To be sure, Lincoln acknowledges that he, like the rest of the nation, expected neither "the magnitude" nor "the duration" of the war. In addition, he did not expect that slavery would "cease with, or even before, the conflict itself should cease." As he described the parties to the conflict, "Each looked for an easier triumph, and a result less fundamental and astounding." However, Tackach takes this to mean that Lincoln learned something new about slavery, race, and the purposes of God in the development of American self-government that would lead him to act differently had he to do over again.
Of course, neither Lincoln nor any other historical actor gets this option. All must proceed, as Lincoln states in the concluding sentence of the address, "with firmness in the right, as God gives us to see the right." Lincoln consistently applied his rational, rhetorical, and political powers to the perpetuation of America's political institutions in a manner consistent with a self-governing people. Widespread racial prejudice and the machinery of constitutional government limited what he could do, and hence what he could propose the nation do, with regards to slavery and black American citizenship.
To his credit, Tackach makes a provocative and illuminating connection between the Second Inaugural Address and Christ's prayer in the Garden of Gethsemane (Matthew 26:36-42). He links Christ's prayer that "this cup be taken from me" to America's predicament in March 1865: namely, an opportunity for Americans to view the Civil War as a providential "scourge" or punishment for the national sin of slavery and forego the temptation to ask God to bless a more short-sighted solution to the nation's problems. Instead of a foreign nation acting as the rod of God's chastening wrath upon the United States, providence has ordained that America punish itself through a civil war. What more fitting way for a self-governing people to suffer for its national sins than for a domestic war to break out instead of a foreign power to mete out God's punishment. Here, Lincoln's prescience is demonstrated, for he predicted in 1838, "If destruction be our lot, we must ourselves be its author and finisher. As a nation of freemen, we must live through all time, or die by suicide."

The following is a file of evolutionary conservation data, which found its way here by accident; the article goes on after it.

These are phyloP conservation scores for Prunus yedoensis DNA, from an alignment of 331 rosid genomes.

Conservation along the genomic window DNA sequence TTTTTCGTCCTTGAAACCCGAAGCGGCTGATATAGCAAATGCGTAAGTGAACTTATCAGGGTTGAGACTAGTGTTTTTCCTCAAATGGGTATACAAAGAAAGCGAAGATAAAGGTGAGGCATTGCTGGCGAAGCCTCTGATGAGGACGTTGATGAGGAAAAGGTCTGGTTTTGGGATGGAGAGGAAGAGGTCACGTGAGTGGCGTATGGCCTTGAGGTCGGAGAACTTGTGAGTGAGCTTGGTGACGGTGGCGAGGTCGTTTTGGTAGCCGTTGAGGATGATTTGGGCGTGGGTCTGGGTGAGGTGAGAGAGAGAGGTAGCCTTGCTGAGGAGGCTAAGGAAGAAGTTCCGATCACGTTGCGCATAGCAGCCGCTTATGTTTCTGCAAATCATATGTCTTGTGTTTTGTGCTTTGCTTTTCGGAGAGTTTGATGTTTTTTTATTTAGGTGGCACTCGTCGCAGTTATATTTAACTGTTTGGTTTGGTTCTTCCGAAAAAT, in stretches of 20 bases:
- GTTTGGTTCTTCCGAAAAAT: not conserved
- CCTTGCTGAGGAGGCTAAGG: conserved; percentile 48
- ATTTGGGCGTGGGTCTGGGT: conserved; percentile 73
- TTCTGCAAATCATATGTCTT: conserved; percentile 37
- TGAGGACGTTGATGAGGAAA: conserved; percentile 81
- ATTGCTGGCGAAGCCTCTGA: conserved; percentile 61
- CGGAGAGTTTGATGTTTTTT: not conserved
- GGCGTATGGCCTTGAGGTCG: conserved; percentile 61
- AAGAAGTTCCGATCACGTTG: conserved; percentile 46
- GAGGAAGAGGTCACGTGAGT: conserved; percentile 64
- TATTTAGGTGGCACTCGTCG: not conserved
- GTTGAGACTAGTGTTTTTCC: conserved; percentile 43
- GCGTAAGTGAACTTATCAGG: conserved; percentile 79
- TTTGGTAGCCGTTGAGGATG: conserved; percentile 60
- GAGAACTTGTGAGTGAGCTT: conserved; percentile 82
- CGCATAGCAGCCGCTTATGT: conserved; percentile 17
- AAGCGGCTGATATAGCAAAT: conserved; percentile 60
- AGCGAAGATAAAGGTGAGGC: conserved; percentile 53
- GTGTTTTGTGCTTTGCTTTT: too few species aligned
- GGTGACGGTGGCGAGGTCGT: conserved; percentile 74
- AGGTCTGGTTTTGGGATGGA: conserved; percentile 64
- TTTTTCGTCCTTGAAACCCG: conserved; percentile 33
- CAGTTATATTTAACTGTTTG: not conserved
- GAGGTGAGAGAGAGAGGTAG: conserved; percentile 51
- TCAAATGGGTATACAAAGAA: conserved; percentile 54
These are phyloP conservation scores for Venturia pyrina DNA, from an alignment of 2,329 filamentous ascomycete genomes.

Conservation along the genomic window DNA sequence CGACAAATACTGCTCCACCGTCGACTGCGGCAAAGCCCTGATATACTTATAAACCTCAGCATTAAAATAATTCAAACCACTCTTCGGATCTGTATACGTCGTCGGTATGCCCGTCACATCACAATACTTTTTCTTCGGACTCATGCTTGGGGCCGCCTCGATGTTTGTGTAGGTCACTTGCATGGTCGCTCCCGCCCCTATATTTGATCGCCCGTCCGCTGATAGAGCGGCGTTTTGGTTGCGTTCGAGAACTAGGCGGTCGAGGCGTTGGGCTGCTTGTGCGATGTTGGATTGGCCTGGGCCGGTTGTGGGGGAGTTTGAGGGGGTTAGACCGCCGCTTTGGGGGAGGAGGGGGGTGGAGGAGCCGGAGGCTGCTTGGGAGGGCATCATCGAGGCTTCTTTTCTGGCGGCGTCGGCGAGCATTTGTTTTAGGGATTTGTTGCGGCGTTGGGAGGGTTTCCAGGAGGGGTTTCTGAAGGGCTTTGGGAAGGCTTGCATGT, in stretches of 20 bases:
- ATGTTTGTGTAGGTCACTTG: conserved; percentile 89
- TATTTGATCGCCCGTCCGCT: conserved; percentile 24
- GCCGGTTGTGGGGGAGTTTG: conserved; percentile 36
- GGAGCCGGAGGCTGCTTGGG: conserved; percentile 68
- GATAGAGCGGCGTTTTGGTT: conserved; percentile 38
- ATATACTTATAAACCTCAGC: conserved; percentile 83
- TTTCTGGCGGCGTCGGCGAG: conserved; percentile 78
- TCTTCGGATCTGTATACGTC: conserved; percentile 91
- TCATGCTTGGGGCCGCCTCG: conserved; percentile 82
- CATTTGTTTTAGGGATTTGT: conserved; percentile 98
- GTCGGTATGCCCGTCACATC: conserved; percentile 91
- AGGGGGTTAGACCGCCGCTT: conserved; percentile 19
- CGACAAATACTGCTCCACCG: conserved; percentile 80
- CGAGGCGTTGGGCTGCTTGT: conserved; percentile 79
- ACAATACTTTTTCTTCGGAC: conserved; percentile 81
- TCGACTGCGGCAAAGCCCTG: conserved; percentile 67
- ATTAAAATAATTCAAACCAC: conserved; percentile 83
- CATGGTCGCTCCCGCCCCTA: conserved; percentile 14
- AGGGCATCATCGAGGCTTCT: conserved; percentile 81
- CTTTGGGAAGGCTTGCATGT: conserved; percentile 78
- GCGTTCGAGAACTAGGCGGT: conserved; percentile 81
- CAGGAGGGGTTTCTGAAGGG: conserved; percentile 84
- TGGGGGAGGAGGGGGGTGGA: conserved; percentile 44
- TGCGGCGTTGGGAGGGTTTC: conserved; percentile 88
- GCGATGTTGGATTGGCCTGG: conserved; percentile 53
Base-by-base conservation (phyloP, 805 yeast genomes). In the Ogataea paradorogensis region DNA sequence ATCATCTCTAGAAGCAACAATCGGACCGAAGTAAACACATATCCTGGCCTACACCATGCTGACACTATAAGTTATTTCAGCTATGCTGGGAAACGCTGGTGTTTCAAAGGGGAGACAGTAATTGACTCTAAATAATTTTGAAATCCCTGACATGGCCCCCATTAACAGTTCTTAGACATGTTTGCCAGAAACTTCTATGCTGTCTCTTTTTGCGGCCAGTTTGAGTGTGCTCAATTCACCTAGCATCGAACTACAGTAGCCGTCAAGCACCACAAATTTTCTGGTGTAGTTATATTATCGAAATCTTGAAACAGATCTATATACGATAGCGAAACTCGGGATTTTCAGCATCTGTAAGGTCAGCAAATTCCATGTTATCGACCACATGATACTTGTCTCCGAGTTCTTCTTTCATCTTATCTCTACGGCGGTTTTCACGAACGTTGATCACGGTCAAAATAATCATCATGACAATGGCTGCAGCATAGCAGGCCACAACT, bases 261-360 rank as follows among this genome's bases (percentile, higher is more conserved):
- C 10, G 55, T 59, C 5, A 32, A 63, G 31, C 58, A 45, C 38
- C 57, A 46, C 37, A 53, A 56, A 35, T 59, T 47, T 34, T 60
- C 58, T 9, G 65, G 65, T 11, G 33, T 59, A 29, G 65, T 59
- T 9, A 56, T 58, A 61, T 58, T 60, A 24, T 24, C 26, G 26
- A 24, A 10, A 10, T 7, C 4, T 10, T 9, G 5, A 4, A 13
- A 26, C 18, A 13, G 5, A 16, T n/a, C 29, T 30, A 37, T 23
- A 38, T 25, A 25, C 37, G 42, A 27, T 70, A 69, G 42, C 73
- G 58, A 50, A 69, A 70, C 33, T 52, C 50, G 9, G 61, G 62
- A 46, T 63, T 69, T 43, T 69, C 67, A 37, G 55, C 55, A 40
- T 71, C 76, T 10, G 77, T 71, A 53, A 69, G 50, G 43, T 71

Lincoln's Greatest Speech, by Ronald C. White, Jr., Dean and Professor of American religious history at San Francisco Theological Seminary, also attempts to follow Garry Wills by presenting a brief, clear account of the rhetoric of the Second Inaugural Address. Where Tackach's approach seems too clever by half at several points, White limits the scholarly references and attempts a more direct exegesis of the text. To this extent, his less proves to be more, making his a more sensible introduction to the address. But given the profundity of Lincoln's message and the cataclysms through which Lincoln steered the ship of state, White's subject is too weighty a matter not to produce a better book for the effort.
For example, at the end of each chapter, this reader found himself yearning for "more matter with less art." White's strongsuit is giving the historical context of the speech, but this comes at the expense of a more sustained examination of its logic, thereby diluting precisely what makes the address so distinctly "Lincolnian."
White reads the speech as a political sermon, an apt approach and one noted by Frederick Douglass, who told Lincoln that the address was "a sacred effort." Alas, White's thin interpretation does not explain sufficiently how the theological reflection of the key third paragraph of the speech sets up the concluding fourth paragraph's exhortation, which begins most famously, "With malice toward none, with charity for all." To say that "God had been present in the midst of the Civil War," or that "This 'Living God' was bringing about renewal through the purification of human purposes," is true as far as it goes, but White does not go far enough to explain how the "ethical imperative" of the concluding paragraph follows the "political and theological indicative declared in the first three paragraphs."